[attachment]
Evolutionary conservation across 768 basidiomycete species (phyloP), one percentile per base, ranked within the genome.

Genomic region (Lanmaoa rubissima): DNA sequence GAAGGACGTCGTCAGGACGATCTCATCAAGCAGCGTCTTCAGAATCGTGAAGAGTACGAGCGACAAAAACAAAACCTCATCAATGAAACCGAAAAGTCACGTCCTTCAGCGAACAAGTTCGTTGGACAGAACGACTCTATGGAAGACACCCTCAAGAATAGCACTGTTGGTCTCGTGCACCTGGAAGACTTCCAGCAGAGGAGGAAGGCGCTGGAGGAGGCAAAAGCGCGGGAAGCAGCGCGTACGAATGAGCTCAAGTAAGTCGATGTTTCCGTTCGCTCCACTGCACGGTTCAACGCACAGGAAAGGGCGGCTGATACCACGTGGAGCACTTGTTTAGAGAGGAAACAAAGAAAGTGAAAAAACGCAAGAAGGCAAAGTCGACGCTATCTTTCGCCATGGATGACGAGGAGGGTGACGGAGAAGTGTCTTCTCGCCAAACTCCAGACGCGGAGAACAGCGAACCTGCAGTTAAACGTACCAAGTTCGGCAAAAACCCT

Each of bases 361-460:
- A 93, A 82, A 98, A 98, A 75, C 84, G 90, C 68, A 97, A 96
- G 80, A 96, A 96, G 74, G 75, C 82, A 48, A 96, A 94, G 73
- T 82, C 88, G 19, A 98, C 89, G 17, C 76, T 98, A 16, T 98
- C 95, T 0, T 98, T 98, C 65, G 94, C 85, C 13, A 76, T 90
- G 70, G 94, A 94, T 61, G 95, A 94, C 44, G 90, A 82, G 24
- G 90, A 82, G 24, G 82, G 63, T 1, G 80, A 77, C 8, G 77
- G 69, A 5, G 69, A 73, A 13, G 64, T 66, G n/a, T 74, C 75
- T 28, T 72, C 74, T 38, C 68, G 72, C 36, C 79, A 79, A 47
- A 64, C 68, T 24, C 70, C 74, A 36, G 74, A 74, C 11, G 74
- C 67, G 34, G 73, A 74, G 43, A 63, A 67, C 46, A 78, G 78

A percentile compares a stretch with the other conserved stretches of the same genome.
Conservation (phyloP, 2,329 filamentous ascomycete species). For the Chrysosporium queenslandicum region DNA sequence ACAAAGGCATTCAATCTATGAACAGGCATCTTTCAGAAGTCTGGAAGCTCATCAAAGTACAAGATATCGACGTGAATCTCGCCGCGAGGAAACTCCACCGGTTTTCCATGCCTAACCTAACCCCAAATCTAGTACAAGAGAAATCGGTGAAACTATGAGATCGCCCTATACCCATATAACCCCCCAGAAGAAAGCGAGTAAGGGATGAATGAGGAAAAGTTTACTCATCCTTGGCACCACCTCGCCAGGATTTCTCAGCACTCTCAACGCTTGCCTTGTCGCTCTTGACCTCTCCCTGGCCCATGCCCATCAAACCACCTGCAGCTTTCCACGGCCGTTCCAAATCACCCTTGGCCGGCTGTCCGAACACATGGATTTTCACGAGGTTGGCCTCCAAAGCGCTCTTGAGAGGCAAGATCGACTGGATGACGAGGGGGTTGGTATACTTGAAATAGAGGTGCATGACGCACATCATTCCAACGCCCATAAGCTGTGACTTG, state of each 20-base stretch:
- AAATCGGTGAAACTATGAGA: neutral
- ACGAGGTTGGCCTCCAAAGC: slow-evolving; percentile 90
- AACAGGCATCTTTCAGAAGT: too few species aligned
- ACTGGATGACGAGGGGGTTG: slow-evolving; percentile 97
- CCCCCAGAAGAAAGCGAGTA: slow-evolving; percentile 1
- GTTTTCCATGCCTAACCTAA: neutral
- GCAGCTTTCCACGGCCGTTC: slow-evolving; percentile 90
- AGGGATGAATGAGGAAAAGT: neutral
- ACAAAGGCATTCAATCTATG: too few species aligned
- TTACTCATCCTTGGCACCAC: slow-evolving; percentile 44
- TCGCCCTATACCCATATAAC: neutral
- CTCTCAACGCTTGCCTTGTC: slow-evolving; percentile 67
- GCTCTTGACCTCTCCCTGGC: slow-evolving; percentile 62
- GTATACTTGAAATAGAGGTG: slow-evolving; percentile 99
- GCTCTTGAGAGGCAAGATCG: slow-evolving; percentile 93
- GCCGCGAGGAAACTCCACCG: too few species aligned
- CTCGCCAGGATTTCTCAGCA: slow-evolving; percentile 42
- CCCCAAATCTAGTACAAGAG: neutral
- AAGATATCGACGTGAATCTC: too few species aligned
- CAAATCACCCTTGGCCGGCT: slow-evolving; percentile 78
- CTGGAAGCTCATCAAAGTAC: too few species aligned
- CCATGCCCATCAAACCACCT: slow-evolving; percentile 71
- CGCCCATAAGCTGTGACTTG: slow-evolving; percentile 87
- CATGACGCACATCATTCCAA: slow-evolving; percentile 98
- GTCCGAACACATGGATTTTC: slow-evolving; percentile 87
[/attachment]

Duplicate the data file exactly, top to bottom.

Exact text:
Evolutionary conservation across 768 basidiomycete species (phyloP), one percentile per base, ranked within the genome.

Genomic region (Lanmaoa rubissima): DNA sequence GAAGGACGTCGTCAGGACGATCTCATCAAGCAGCGTCTTCAGAATCGTGAAGAGTACGAGCGACAAAAACAAAACCTCATCAATGAAACCGAAAAGTCACGTCCTTCAGCGAACAAGTTCGTTGGACAGAACGACTCTATGGAAGACACCCTCAAGAATAGCACTGTTGGTCTCGTGCACCTGGAAGACTTCCAGCAGAGGAGGAAGGCGCTGGAGGAGGCAAAAGCGCGGGAAGCAGCGCGTACGAATGAGCTCAAGTAAGTCGATGTTTCCGTTCGCTCCACTGCACGGTTCAACGCACAGGAAAGGGCGGCTGATACCACGTGGAGCACTTGTTTAGAGAGGAAACAAAGAAAGTGAAAAAACGCAAGAAGGCAAAGTCGACGCTATCTTTCGCCATGGATGACGAGGAGGGTGACGGAGAAGTGTCTTCTCGCCAAACTCCAGACGCGGAGAACAGCGAACCTGCAGTTAAACGTACCAAGTTCGGCAAAAACCCT

Each of bases 361-460:
- A 93, A 82, A 98, A 98, A 75, C 84, G 90, C 68, A 97, A 96
- G 80, A 96, A 96, G 74, G 75, C 82, A 48, A 96, A 94, G 73
- T 82, C 88, G 19, A 98, C 89, G 17, C 76, T 98, A 16, T 98
- C 95, T 0, T 98, T 98, C 65, G 94, C 85, C 13, A 76, T 90
- G 70, G 94, A 94, T 61, G 95, A 94, C 44, G 90, A 82, G 24
- G 90, A 82, G 24, G 82, G 63, T 1, G 80, A 77, C 8, G 77
- G 69, A 5, G 69, A 73, A 13, G 64, T 66, G n/a, T 74, C 75
- T 28, T 72, C 74, T 38, C 68, G 72, C 36, C 79, A 79, A 47
- A 64, C 68, T 24, C 70, C 74, A 36, G 74, A 74, C 11, G 74
- C 67, G 34, G 73, A 74, G 43, A 63, A 67, C 46, A 78, G 78

A percentile compares a stretch with the other conserved stretches of the same genome.
Conservation (phyloP, 2,329 filamentous ascomycete species). For the Chrysosporium queenslandicum region DNA sequence ACAAAGGCATTCAATCTATGAACAGGCATCTTTCAGAAGTCTGGAAGCTCATCAAAGTACAAGATATCGACGTGAATCTCGCCGCGAGGAAACTCCACCGGTTTTCCATGCCTAACCTAACCCCAAATCTAGTACAAGAGAAATCGGTGAAACTATGAGATCGCCCTATACCCATATAACCCCCCAGAAGAAAGCGAGTAAGGGATGAATGAGGAAAAGTTTACTCATCCTTGGCACCACCTCGCCAGGATTTCTCAGCACTCTCAACGCTTGCCTTGTCGCTCTTGACCTCTCCCTGGCCCATGCCCATCAAACCACCTGCAGCTTTCCACGGCCGTTCCAAATCACCCTTGGCCGGCTGTCCGAACACATGGATTTTCACGAGGTTGGCCTCCAAAGCGCTCTTGAGAGGCAAGATCGACTGGATGACGAGGGGGTTGGTATACTTGAAATAGAGGTGCATGACGCACATCATTCCAACGCCCATAAGCTGTGACTTG, state of each 20-base stretch:
- AAATCGGTGAAACTATGAGA: neutral
- ACGAGGTTGGCCTCCAAAGC: slow-evolving; percentile 90
- AACAGGCATCTTTCAGAAGT: too few species aligned
- ACTGGATGACGAGGGGGTTG: slow-evolving; percentile 97
- CCCCCAGAAGAAAGCGAGTA: slow-evolving; percentile 1
- GTTTTCCATGCCTAACCTAA: neutral
- GCAGCTTTCCACGGCCGTTC: slow-evolving; percentile 90
- AGGGATGAATGAGGAAAAGT: neutral
- ACAAAGGCATTCAATCTATG: too few species aligned
- TTACTCATCCTTGGCACCAC: slow-evolving; percentile 44
- TCGCCCTATACCCATATAAC: neutral
- CTCTCAACGCTTGCCTTGTC: slow-evolving; percentile 67
- GCTCTTGACCTCTCCCTGGC: slow-evolving; percentile 62
- GTATACTTGAAATAGAGGTG: slow-evolving; percentile 99
- GCTCTTGAGAGGCAAGATCG: slow-evolving; percentile 93
- GCCGCGAGGAAACTCCACCG: too few species aligned
- CTCGCCAGGATTTCTCAGCA: slow-evolving; percentile 42
- CCCCAAATCTAGTACAAGAG: neutral
- AAGATATCGACGTGAATCTC: too few species aligned
- CAAATCACCCTTGGCCGGCT: slow-evolving; percentile 78
- CTGGAAGCTCATCAAAGTAC: too few species aligned
- CCATGCCCATCAAACCACCT: slow-evolving; percentile 71
- CGCCCATAAGCTGTGACTTG: slow-evolving; percentile 87
- CATGACGCACATCATTCCAA: slow-evolving; percentile 98
- GTCCGAACACATGGATTTTC: slow-evolving; percentile 87